EGU General Assembly 2020
© Author(s) 2020. This work is distributed under
the Creative Commons Attribution 4.0 License.

Mechanisms for AMOC decline in the late 20th Century

Alex Megann, Adam Blaker, Simon Josey, Adrian New, and Bablu Sinha
Alex Megann et al.
  • National Oceanography Centre, Marine Systems Modelling, Southampton, United Kingdom of Great Britain and Northern Ireland (

The recent decline in the Atlantic meridional overturning circulation (AMOC) has attracted more than a little interest. The strongest AMOC recorded by the RAPID campaign at 26°N was at the start (2004/5), after which it declined about 3 Sv with a pronounced minimum in 2010. Proxies based on temperature and surface elevation have been used to extrapolate the AMOC strength before the RAPID era, and point reasonably reliably to a maximum strength in the mid 1990s, followed by a rise to a maximum at the start of the RAPID campaign in around 2005. Further back, less robust proxy data suggest that the AMOC gradually rose from the 1970s to the peak in 1990. This raises two questions: firstly, what drove these decadal variations in the overturning circulation (and hence of the ocean heat transport); and secondly whether there are observations that lead to useful predictive skill for changes in the AMOC. The surface-forced streamfunction, estimated from modelled/observed buoyancy fluxes, has been shown to be a reasonably good predictor of decadal changes in the overturning strength, preceding the latter with a lead time of about 5 years. although the reliability of the correlations before 2000 is limited by data sparsity, and especially so in the pre-satellite era.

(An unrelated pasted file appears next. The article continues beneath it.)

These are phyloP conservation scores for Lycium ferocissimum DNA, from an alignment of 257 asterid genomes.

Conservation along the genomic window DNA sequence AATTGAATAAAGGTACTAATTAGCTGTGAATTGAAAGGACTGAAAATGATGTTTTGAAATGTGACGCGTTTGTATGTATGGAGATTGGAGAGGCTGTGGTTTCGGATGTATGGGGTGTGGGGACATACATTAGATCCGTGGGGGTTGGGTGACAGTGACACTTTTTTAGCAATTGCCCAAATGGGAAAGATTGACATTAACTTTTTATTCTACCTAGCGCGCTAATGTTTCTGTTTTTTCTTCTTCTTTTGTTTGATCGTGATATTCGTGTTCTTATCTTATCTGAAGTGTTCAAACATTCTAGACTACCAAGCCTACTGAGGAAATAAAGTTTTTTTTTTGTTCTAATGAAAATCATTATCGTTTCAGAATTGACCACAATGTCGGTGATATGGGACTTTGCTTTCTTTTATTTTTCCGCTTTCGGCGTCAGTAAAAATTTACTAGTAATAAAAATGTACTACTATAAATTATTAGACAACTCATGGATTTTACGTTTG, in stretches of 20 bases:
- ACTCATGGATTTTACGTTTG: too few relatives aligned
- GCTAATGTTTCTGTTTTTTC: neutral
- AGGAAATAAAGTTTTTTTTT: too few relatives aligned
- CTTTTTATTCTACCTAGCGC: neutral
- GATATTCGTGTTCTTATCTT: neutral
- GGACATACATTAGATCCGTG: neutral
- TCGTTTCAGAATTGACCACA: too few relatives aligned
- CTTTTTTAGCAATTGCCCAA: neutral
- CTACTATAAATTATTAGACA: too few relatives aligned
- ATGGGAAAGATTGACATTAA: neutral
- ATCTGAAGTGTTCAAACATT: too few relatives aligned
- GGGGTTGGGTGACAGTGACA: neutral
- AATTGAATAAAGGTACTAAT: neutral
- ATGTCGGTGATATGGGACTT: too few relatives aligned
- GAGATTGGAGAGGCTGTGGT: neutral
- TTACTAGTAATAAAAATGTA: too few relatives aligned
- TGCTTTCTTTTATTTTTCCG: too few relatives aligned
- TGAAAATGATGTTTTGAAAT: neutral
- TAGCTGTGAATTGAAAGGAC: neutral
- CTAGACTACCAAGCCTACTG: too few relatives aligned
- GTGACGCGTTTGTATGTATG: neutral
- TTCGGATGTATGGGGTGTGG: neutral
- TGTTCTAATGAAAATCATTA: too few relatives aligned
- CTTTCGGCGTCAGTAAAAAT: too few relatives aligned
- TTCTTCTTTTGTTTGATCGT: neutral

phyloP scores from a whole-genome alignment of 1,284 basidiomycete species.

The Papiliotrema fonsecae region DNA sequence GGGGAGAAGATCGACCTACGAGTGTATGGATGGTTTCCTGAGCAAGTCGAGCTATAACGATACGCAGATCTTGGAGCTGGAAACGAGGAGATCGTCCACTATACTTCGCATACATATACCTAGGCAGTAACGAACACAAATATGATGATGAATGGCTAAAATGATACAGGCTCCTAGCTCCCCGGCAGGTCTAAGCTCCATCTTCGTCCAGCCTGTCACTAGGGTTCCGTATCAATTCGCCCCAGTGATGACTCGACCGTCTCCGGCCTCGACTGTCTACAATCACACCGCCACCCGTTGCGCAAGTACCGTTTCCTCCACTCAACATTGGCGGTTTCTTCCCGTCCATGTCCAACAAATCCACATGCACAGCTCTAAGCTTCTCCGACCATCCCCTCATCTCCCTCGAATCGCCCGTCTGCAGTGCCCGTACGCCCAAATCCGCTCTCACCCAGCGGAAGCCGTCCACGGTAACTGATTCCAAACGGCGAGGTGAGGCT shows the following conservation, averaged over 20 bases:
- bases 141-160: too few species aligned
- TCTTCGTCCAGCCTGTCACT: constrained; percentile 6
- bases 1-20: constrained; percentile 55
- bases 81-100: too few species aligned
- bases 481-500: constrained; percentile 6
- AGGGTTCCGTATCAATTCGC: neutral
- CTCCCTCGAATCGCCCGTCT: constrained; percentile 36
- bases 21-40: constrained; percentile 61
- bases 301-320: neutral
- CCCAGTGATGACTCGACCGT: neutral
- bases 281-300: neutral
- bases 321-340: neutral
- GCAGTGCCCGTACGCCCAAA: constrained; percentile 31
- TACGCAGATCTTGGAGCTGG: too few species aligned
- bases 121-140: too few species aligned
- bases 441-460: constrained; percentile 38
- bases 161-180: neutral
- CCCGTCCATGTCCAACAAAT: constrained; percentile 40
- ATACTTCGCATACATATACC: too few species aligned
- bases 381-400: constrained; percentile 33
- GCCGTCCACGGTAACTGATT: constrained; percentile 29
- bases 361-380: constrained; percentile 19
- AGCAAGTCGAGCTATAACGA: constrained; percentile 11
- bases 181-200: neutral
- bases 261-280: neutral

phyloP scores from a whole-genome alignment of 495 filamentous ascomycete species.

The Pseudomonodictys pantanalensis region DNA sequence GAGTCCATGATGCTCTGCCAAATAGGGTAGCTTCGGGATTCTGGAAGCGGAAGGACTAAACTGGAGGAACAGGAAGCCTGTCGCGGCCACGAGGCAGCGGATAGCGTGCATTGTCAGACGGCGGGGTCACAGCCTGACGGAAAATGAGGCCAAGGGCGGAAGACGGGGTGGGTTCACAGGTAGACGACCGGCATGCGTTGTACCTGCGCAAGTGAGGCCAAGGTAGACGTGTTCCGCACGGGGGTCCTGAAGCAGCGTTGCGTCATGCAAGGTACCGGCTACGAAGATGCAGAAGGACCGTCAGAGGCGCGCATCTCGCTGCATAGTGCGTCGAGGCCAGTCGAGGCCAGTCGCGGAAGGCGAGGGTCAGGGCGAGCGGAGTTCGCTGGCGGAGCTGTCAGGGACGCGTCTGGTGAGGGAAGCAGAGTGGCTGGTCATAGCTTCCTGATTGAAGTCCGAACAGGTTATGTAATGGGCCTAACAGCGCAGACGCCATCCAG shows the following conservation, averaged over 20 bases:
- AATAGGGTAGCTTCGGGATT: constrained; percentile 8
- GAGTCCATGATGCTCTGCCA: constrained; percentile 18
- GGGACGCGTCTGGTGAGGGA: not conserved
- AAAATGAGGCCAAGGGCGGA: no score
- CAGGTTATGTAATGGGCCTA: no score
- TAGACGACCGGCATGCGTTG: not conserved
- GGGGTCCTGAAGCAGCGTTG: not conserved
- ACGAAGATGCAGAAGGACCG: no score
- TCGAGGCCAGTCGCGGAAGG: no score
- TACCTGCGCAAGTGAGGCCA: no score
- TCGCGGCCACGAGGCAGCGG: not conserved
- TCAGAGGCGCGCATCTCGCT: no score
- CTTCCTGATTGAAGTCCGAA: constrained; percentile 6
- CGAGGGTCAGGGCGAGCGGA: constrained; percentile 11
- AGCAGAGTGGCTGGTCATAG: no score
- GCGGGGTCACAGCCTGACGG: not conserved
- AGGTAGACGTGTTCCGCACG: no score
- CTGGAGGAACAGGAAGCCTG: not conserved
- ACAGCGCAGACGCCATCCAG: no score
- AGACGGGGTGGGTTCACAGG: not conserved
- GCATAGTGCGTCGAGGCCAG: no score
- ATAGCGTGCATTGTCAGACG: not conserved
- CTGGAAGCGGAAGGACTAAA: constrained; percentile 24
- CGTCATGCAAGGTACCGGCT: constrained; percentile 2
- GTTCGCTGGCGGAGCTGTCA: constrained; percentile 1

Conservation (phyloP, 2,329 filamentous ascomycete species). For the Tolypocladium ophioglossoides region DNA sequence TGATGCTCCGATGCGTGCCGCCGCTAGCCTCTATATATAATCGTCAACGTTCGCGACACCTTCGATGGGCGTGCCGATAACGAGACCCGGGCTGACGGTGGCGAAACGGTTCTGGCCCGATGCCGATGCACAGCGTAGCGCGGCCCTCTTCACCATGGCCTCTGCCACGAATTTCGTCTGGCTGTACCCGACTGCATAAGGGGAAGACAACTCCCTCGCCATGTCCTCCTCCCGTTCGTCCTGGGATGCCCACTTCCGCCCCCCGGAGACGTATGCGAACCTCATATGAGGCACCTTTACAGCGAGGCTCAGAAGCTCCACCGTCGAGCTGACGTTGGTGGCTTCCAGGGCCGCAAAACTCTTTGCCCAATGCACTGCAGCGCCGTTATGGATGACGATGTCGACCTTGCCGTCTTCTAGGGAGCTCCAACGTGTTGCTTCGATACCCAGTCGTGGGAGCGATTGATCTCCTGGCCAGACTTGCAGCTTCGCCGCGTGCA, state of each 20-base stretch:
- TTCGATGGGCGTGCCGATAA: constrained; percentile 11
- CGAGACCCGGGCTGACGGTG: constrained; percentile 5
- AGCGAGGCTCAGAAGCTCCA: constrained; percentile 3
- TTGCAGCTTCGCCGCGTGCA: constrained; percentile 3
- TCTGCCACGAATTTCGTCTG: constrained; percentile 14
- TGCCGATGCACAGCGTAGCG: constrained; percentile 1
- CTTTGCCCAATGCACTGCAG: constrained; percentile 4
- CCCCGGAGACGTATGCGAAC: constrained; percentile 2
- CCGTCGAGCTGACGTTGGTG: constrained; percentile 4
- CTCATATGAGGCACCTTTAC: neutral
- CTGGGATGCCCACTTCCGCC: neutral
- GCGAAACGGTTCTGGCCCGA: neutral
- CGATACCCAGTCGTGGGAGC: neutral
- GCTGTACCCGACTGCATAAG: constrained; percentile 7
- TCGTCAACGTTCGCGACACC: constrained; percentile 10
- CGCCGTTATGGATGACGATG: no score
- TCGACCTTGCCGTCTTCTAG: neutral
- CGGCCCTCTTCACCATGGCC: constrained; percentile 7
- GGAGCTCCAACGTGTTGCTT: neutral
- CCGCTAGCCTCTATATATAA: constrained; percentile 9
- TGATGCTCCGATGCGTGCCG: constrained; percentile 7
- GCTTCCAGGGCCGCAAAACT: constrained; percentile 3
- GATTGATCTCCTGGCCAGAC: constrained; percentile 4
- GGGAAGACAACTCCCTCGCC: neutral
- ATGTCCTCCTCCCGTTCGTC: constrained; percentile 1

To verify a causal link between surface forcing and decadal variations in the AMOC over longer timescales, numerical simulations present a powerful tool. A set of hindcast integrations of a global 0.25° NEMO ocean configuration has been carried out from 1958 until nearly the present day, with a selection of standard surface forcing datasets (CORE2, DFS5.2 and JRA55). These show an evolution of the AMOC strength from 1970 onwards which is consistent, both between forcing datasets and with that inferred from observations. The surface-forced streamfunction is evaluated for these experiments and is used to relate the time evolution of the AMOC to changes in the individual components of the buoyancy flux, and the surface heat loss from the Labrador and Irminger Seas is found to be the dominant predictor of AMOC changes.

How to cite: Megann, A., Blaker, A., Josey, S., New, A., and Sinha, B.: Mechanisms for AMOC decline in the late 20th Century, EGU General Assembly 2020, Online, 4–8 May 2020, EGU2020-1384,, 2019


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